It was hard to find anybody inside the Washington Veterans Home in Port Orchard more excited than Kris Boudreau for the 2018 announcement of an NHL expansion franchise coming to Seattle.
Already an avid sports fan as evidenced by the walls of his room covered with athletic memorabilia, the U.S. Navy veteran has clung onto his love of the games as his strongest lifeblood. Even before the name was selected, he knew this was a team he had to watch play.
“I was over the moon. I lived in Vermont, and I grew up with hockey. John LeClair went to my dad’s high school,” he said of the legendary Philadelphia Flyer.
That love of the game translating to in-person attendance has been easier said than done. The Kraken, like all other major sports teams in Seattle, carry a hefty price tag for fans looking to attend games at Climate Pledge Arena. Resale ticket prices regularly reach a minimum of $100 in just the third year of the NHL expansion franchise, and aspects including travel to and from the stadium and parking make it necessary to have a game plan just to get to the game.
For disabled travelers, it’s even worse. Boudreau was diagnosed with MS in 1993, forcing him to receive a medical retirement in April of 1994. He managed to continue leading an active lifestyle until, as he put it, the disease “reared its ugly head” in 2010.
He now uses a wheelchair, making time his biggest obstacle. “I can get to games by taking the ferry and then getting a (yellow cab) wheelchair van to get me from the dock to Climate Pledge, but getting home is an issue,” he said.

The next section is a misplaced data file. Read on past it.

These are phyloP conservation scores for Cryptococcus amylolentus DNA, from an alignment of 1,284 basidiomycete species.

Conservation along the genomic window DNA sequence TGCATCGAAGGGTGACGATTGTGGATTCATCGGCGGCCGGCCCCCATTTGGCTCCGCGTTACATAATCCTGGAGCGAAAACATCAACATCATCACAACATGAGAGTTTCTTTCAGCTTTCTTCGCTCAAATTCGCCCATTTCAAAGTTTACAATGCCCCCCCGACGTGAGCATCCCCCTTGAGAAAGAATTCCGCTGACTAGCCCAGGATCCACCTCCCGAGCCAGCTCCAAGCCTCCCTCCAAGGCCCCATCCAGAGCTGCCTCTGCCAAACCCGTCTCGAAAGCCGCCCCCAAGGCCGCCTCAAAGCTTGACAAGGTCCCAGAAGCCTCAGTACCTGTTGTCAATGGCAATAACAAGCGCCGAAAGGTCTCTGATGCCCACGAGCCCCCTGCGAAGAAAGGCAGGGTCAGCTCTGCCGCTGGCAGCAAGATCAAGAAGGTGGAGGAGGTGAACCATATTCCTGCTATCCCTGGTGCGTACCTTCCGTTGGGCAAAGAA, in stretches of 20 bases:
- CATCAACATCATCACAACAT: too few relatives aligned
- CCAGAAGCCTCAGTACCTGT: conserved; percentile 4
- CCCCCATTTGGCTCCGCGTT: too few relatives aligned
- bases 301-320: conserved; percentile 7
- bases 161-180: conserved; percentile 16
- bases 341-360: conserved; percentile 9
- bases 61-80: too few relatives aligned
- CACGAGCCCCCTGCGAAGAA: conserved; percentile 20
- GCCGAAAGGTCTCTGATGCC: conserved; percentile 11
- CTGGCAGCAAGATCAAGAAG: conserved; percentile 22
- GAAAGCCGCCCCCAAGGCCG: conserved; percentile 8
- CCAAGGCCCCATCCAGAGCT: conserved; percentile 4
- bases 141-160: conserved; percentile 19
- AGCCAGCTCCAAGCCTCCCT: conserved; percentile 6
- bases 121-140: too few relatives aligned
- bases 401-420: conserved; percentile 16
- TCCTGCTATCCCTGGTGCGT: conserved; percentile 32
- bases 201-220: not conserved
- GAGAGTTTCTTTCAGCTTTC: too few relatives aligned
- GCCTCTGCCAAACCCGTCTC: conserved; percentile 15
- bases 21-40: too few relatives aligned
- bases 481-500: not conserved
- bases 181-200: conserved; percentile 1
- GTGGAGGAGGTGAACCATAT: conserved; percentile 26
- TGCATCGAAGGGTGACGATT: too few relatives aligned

Boudreau said with limited transportation options and consistent start times that run games late, the cost of getting home can run upwards of $250. He said he would sometimes get home as late as 3 a.m.
Taking his complaints to Facebook and GoFundMe, members of the community stepped up, getting him and two other veterans to a game and back. That gesture of kindness led to the creation of Kris’ Krew, a nonprofit dedicated to raising funds to send disabled veterans and other ADA sports fans to Kraken games.
It’s a newfound mission that has not only brought over 150 veterans to and from games over the past two years, but it’s one that Boudreau said has brought him out of an extremely dark place in his life—likely saving his life. “I found my calling (in this), and I looked at it and said, ‘I’m not done.’ It’s a big endeavor; it’s a huge undertaking, but go big or go home, you know. That’s been my life.”
He now hopes to expand his nonprofit as far as it will reach. Short-term goals such as securing an ADA-accessible bus, already referred to as the Krewster, for transportation and continuing to secure funding to send veterans to games have been at the forefront. However, Bourdeau said this mission should reach out beyond the fandom of the Kraken.
“My hope is to take it to every sporting city in the country,” he said, “because sports are needed for mental health. If anything, it brings people together, especially after COVID screwed everything up.”
Kraken fans and anyone else looking to support Kraken Kris and his Krew have some opportunities to do so both inside and outside Port Orchard. Peninsula BevCo, which dedicated a monthlong round-up fundraiser in September to the nonprofit, has extended it through October.